Carbon Tax Would Benefit Manufacturers

A recent report on how a carbon tax would affect our economy ignores the effects of climate change and benefits of clean energy, leading the writers to inaccurately conclude that a carbon tax would depress manufacturing and employment.  The report was written by NERA for the National Association of Manufacturers.  Interestingly, a previous report written by NERA admits that a carbon tax could be efficient in reducing greenhouse gas emissions.

However, for the Manufacturers, the NERA analysts omit consideration of the huge drain on the economy from climate related extreme weather damages to infrastructure and businesses and natural resources. They omit, as well, the benefits of expanding American clean energy and efficiency industries.  

With a carbon tax raising the cost of the carbon fuels, oil, coal and natural gas, people would buy more clean energy and also invest in technologies that reduce their energy use. Increases in American manufacturing of clean energy would lower power costs, inspire growth in other industries, and raise employment. 

If the revenues from the carbon tax are mostly returned to the public instead of used to reduce the deficit, as suggested by the study, there would be a buffer for individuals and a bonus for the American economy.

A comparison of the costs of damages from emissions in a continued fossil fuel economy versus the cost of ramping up clean energy, efficiency and conservation to create a clean energy economy was done by DARA Climate Vulnerability Monitor, finding that “Economic losses dwarf the modest costs of tackling climate change.”

In addition to the $1.2 trillion loss in forgone prosperity by our failure to act on climate change, there is also the risk of unimaginable catastrophe.

A recent report for the World Bank details the costs and risks of continuing climate disruption.  The carbon fuel economy is propelling us toward : “shock to agricultural production…and pressure on water resources which would cascade into effects on economic development by reducing a population’s work capacity …and risk crossing critical social system thresholds..[where] adaptation actions would likely become much less effective or even collapse.”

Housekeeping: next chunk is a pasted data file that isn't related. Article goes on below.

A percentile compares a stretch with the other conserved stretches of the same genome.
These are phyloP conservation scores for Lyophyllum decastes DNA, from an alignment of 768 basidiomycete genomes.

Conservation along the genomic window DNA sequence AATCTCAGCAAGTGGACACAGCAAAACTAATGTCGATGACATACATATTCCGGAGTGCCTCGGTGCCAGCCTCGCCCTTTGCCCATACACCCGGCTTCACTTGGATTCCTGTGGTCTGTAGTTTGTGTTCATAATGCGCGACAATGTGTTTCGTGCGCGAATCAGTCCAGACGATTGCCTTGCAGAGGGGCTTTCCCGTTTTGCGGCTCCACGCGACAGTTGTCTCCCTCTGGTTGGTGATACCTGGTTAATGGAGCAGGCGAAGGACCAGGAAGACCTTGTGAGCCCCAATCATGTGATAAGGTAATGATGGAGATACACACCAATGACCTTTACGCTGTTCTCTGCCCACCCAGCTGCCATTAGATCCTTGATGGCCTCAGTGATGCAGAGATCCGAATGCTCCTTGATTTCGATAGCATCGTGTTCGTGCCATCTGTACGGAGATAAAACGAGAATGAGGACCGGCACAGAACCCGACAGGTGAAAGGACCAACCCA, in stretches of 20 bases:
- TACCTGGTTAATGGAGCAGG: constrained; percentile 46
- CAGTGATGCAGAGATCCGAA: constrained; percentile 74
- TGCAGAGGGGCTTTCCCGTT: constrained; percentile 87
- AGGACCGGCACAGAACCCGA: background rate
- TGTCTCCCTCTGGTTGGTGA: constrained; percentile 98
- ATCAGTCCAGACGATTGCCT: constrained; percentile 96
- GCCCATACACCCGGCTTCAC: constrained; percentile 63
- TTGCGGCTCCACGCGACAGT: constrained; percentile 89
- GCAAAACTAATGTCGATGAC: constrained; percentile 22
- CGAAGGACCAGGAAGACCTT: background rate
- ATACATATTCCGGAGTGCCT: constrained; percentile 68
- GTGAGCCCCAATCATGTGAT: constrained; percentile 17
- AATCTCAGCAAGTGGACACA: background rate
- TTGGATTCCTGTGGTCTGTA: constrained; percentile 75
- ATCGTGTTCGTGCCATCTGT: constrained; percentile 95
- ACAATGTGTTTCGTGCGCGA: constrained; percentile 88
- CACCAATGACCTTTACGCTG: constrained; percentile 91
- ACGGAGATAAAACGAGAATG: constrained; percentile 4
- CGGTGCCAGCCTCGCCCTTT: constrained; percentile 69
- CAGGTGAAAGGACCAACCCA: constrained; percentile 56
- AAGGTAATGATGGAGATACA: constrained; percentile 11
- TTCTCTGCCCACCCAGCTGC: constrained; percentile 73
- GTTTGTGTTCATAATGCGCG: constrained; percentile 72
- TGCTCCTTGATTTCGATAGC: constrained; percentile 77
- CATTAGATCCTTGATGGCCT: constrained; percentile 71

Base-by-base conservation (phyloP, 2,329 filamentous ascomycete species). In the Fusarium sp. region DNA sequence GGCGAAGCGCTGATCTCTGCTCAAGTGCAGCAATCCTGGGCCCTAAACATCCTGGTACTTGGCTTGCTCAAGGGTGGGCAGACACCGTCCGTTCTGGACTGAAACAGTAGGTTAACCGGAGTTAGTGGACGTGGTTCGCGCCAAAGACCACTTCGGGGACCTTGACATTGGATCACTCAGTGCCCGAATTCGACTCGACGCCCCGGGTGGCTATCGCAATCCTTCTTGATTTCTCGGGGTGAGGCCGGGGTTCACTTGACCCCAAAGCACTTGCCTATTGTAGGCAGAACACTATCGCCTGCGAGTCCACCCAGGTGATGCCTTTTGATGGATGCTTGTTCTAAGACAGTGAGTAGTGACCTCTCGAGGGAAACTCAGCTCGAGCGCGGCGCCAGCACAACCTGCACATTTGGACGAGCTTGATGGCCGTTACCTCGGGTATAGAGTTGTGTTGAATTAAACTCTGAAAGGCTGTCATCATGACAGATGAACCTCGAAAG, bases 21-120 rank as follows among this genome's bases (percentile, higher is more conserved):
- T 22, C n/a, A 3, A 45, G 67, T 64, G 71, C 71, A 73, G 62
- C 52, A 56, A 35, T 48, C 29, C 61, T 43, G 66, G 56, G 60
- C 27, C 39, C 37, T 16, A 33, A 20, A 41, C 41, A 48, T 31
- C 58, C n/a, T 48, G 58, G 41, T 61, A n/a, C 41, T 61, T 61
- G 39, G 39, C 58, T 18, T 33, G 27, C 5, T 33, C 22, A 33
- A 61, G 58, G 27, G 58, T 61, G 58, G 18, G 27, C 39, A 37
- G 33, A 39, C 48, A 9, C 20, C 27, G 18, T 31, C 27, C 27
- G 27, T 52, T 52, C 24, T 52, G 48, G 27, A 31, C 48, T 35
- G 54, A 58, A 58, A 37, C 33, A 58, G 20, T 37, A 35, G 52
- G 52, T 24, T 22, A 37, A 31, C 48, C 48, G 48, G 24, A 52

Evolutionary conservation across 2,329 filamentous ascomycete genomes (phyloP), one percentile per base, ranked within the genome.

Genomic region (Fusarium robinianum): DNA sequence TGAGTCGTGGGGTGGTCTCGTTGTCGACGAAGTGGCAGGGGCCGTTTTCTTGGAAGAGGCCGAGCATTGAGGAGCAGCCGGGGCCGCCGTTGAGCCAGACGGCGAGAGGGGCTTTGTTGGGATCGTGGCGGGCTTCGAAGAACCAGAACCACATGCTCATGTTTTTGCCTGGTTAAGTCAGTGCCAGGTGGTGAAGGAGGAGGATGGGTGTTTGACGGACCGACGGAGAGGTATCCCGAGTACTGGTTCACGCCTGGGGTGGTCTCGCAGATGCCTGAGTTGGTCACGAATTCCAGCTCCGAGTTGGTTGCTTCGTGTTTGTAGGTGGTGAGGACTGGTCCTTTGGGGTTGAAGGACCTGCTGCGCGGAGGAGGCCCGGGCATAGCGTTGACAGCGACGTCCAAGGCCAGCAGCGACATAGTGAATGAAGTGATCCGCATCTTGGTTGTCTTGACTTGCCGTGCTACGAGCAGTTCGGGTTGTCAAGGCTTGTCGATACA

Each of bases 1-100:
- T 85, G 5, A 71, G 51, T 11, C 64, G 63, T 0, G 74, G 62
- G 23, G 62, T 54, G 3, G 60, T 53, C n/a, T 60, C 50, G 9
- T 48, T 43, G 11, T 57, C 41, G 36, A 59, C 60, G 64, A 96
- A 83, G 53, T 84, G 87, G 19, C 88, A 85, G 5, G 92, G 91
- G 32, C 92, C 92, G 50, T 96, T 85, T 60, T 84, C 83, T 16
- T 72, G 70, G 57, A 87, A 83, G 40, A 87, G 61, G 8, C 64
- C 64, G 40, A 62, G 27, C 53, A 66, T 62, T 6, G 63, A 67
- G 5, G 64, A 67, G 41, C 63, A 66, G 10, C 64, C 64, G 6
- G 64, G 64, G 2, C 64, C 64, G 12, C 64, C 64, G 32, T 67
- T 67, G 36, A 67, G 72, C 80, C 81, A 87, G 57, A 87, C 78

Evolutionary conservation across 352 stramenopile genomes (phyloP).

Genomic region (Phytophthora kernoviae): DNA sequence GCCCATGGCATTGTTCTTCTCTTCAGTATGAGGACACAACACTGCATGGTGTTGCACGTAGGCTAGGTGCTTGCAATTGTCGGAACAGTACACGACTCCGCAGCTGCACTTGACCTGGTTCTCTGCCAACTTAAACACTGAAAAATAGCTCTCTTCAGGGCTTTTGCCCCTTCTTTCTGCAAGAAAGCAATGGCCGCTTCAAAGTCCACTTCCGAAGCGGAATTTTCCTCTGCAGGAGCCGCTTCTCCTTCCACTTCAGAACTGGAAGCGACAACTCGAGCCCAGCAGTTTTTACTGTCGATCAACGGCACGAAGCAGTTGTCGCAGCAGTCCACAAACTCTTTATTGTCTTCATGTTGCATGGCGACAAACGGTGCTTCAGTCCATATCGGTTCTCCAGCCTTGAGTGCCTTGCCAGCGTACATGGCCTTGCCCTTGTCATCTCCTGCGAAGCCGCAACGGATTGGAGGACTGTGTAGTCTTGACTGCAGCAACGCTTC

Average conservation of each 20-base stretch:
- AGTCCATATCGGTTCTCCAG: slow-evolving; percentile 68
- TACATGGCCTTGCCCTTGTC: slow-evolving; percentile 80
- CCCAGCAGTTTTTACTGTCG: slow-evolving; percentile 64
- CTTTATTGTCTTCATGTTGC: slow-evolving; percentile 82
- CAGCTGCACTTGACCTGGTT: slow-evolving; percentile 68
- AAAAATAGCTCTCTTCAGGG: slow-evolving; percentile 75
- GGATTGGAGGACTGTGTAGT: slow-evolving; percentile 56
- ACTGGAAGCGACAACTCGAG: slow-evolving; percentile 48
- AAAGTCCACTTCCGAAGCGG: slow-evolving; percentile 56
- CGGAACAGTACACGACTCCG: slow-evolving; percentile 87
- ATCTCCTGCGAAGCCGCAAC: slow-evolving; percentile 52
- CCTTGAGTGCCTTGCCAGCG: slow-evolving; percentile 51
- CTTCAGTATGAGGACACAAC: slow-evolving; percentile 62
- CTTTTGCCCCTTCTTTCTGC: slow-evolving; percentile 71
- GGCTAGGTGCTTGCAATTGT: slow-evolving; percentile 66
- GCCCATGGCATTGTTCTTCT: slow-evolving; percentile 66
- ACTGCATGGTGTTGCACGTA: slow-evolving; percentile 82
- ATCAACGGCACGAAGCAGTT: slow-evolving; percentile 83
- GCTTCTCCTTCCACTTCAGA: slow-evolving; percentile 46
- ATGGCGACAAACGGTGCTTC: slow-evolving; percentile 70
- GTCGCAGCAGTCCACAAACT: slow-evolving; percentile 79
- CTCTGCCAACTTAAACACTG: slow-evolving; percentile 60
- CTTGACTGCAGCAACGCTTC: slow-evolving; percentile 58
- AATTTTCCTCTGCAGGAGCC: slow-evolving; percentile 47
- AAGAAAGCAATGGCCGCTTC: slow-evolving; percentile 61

A carbon tax that encourages competitive growth in American industry would benefit all manufacturers and consumers.




Investing for profit or people

How can investors make money in the time of climate change? That  was the topic of an MSN interview last October with Sarbjit Nahal,  an analyst with Merrill Lynch Global Research.

He recognized that extreme weather is the new economic reality, the “new operating environment” now for corporations and investors. There will be “increasing pressure on food security, water security and energy security, Demand across the three is set to increase by 30 to 50% over the next 20 years.”

Advisors are likely to promote investments in water, water management, water treatment, second generation biofuels from non-food crops, agricultural inputs like equipment, drought resistant seeds, fertilizer and crops.

Is this ghoulish, making money on the scarcity of the basic necessities of life, or is it responsible,- loaning savings to provide for basic needs?

Depends on how it is done.

Corporations can build facilities to desalinate seawater and recycle wastewater and increase supplies responsibly.  Or  they can take control of public water resources, charge people for water that they had used free for generations, and make money for a few shareholders, but leave many people in deeper poverty.  Agriculture can use quantities of fossil fuels and chemicals, squander water supplies, and allow soil loss, or it can reduce plowing and chemicals and preserve water and soil with alternative methods.